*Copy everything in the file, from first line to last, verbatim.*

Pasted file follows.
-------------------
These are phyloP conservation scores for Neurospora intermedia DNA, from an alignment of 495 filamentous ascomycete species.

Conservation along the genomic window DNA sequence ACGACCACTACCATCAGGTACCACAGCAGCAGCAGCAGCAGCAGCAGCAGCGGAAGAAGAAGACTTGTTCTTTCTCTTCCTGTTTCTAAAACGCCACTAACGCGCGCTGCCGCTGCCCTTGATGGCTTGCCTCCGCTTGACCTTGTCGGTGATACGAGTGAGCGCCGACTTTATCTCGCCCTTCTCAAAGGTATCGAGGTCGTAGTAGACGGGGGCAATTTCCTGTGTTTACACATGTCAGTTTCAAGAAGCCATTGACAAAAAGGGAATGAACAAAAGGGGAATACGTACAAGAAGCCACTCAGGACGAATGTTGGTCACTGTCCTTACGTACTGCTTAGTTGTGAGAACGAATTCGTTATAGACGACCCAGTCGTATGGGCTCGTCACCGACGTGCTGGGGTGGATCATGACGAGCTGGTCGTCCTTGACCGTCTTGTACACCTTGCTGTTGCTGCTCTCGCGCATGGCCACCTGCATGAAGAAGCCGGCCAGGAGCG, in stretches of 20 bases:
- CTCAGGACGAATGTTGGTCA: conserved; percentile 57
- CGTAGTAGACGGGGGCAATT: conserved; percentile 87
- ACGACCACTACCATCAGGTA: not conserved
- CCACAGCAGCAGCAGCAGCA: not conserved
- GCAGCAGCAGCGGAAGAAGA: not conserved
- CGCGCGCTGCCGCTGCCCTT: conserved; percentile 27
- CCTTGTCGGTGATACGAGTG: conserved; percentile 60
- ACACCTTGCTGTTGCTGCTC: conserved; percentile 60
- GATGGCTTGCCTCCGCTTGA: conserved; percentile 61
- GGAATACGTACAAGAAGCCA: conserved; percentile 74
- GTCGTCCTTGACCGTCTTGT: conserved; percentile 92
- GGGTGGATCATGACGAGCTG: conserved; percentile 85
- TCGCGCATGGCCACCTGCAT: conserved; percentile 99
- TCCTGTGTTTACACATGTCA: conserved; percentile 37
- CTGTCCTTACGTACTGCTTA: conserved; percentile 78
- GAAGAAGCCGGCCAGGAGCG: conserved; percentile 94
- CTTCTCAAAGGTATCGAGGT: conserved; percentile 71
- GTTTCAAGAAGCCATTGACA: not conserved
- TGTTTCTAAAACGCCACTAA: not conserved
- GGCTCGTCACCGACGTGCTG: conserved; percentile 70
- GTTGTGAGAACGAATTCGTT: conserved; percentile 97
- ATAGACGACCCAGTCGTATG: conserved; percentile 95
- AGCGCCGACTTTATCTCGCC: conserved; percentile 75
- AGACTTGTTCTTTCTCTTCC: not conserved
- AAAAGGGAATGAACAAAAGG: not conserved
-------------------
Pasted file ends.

These are phyloP conservation scores for Neurospora intermedia DNA, from an alignment of 495 filamentous ascomycete species.

Conservation along the genomic window DNA sequence ACGACCACTACCATCAGGTACCACAGCAGCAGCAGCAGCAGCAGCAGCAGCGGAAGAAGAAGACTTGTTCTTTCTCTTCCTGTTTCTAAAACGCCACTAACGCGCGCTGCCGCTGCCCTTGATGGCTTGCCTCCGCTTGACCTTGTCGGTGATACGAGTGAGCGCCGACTTTATCTCGCCCTTCTCAAAGGTATCGAGGTCGTAGTAGACGGGGGCAATTTCCTGTGTTTACACATGTCAGTTTCAAGAAGCCATTGACAAAAAGGGAATGAACAAAAGGGGAATACGTACAAGAAGCCACTCAGGACGAATGTTGGTCACTGTCCTTACGTACTGCTTAGTTGTGAGAACGAATTCGTTATAGACGACCCAGTCGTATGGGCTCGTCACCGACGTGCTGGGGTGGATCATGACGAGCTGGTCGTCCTTGACCGTCTTGTACACCTTGCTGTTGCTGCTCTCGCGCATGGCCACCTGCATGAAGAAGCCGGCCAGGAGCG, in stretches of 20 bases:
- CTCAGGACGAATGTTGGTCA: conserved; percentile 57
- CGTAGTAGACGGGGGCAATT: conserved; percentile 87
- ACGACCACTACCATCAGGTA: not conserved
- CCACAGCAGCAGCAGCAGCA: not conserved
- GCAGCAGCAGCGGAAGAAGA: not conserved
- CGCGCGCTGCCGCTGCCCTT: conserved; percentile 27
- CCTTGTCGGTGATACGAGTG: conserved; percentile 60
- ACACCTTGCTGTTGCTGCTC: conserved; percentile 60
- GATGGCTTGCCTCCGCTTGA: conserved; percentile 61
- GGAATACGTACAAGAAGCCA: conserved; percentile 74
- GTCGTCCTTGACCGTCTTGT: conserved; percentile 92
- GGGTGGATCATGACGAGCTG: conserved; percentile 85
- TCGCGCATGGCCACCTGCAT: conserved; percentile 99
- TCCTGTGTTTACACATGTCA: conserved; percentile 37
- CTGTCCTTACGTACTGCTTA: conserved; percentile 78
- GAAGAAGCCGGCCAGGAGCG: conserved; percentile 94
- CTTCTCAAAGGTATCGAGGT: conserved; percentile 71
- GTTTCAAGAAGCCATTGACA: not conserved
- TGTTTCTAAAACGCCACTAA: not conserved
- GGCTCGTCACCGACGTGCTG: conserved; percentile 70
- GTTGTGAGAACGAATTCGTT: conserved; percentile 97
- ATAGACGACCCAGTCGTATG: conserved; percentile 95
- AGCGCCGACTTTATCTCGCC: conserved; percentile 75
- AGACTTGTTCTTTCTCTTCC: not conserved
- AAAAGGGAATGAACAAAAGG: not conserved